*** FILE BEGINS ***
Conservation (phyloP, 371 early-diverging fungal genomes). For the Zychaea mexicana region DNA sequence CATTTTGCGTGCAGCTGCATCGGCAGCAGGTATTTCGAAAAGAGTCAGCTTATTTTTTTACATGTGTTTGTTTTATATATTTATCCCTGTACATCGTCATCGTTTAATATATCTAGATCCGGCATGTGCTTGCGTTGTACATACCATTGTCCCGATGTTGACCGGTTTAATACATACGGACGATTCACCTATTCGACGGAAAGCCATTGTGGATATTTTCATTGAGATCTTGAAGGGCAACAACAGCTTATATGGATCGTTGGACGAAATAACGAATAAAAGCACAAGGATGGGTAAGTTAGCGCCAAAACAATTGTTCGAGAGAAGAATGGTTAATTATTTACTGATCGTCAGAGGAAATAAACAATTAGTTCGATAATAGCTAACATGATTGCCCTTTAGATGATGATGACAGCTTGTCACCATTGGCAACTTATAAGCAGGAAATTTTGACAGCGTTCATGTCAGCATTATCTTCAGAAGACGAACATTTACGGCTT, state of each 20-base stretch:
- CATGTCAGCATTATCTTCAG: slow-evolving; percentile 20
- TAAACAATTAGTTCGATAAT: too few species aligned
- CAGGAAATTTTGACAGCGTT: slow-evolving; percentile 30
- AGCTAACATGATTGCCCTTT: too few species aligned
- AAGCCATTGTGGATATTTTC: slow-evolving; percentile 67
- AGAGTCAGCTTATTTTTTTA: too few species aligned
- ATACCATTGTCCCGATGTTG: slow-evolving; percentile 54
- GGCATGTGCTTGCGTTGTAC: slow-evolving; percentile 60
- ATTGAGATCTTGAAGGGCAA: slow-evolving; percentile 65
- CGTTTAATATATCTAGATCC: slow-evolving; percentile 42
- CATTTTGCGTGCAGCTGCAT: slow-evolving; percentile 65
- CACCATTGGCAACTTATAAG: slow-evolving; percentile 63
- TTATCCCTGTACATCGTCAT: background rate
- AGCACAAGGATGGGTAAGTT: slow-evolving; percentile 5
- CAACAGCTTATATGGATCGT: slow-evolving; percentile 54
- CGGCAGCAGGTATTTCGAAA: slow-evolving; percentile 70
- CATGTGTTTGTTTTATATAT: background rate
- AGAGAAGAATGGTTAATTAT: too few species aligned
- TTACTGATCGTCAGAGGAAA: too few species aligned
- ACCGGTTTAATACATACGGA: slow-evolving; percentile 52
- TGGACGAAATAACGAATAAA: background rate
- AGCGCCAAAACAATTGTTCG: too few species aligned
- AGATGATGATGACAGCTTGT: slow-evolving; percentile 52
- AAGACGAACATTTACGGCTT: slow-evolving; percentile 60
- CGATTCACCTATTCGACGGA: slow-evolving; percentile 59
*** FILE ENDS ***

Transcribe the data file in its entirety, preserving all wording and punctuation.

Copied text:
Conservation (phyloP, 371 early-diverging fungal genomes). For the Zychaea mexicana region DNA sequence CATTTTGCGTGCAGCTGCATCGGCAGCAGGTATTTCGAAAAGAGTCAGCTTATTTTTTTACATGTGTTTGTTTTATATATTTATCCCTGTACATCGTCATCGTTTAATATATCTAGATCCGGCATGTGCTTGCGTTGTACATACCATTGTCCCGATGTTGACCGGTTTAATACATACGGACGATTCACCTATTCGACGGAAAGCCATTGTGGATATTTTCATTGAGATCTTGAAGGGCAACAACAGCTTATATGGATCGTTGGACGAAATAACGAATAAAAGCACAAGGATGGGTAAGTTAGCGCCAAAACAATTGTTCGAGAGAAGAATGGTTAATTATTTACTGATCGTCAGAGGAAATAAACAATTAGTTCGATAATAGCTAACATGATTGCCCTTTAGATGATGATGACAGCTTGTCACCATTGGCAACTTATAAGCAGGAAATTTTGACAGCGTTCATGTCAGCATTATCTTCAGAAGACGAACATTTACGGCTT, state of each 20-base stretch:
- CATGTCAGCATTATCTTCAG: slow-evolving; percentile 20
- TAAACAATTAGTTCGATAAT: too few species aligned
- CAGGAAATTTTGACAGCGTT: slow-evolving; percentile 30
- AGCTAACATGATTGCCCTTT: too few species aligned
- AAGCCATTGTGGATATTTTC: slow-evolving; percentile 67
- AGAGTCAGCTTATTTTTTTA: too few species aligned
- ATACCATTGTCCCGATGTTG: slow-evolving; percentile 54
- GGCATGTGCTTGCGTTGTAC: slow-evolving; percentile 60
- ATTGAGATCTTGAAGGGCAA: slow-evolving; percentile 65
- CGTTTAATATATCTAGATCC: slow-evolving; percentile 42
- CATTTTGCGTGCAGCTGCAT: slow-evolving; percentile 65
- CACCATTGGCAACTTATAAG: slow-evolving; percentile 63
- TTATCCCTGTACATCGTCAT: background rate
- AGCACAAGGATGGGTAAGTT: slow-evolving; percentile 5
- CAACAGCTTATATGGATCGT: slow-evolving; percentile 54
- CGGCAGCAGGTATTTCGAAA: slow-evolving; percentile 70
- CATGTGTTTGTTTTATATAT: background rate
- AGAGAAGAATGGTTAATTAT: too few species aligned
- TTACTGATCGTCAGAGGAAA: too few species aligned
- ACCGGTTTAATACATACGGA: slow-evolving; percentile 52
- TGGACGAAATAACGAATAAA: background rate
- AGCGCCAAAACAATTGTTCG: too few species aligned
- AGATGATGATGACAGCTTGT: slow-evolving; percentile 52
- AAGACGAACATTTACGGCTT: slow-evolving; percentile 60
- CGATTCACCTATTCGACGGA: slow-evolving; percentile 59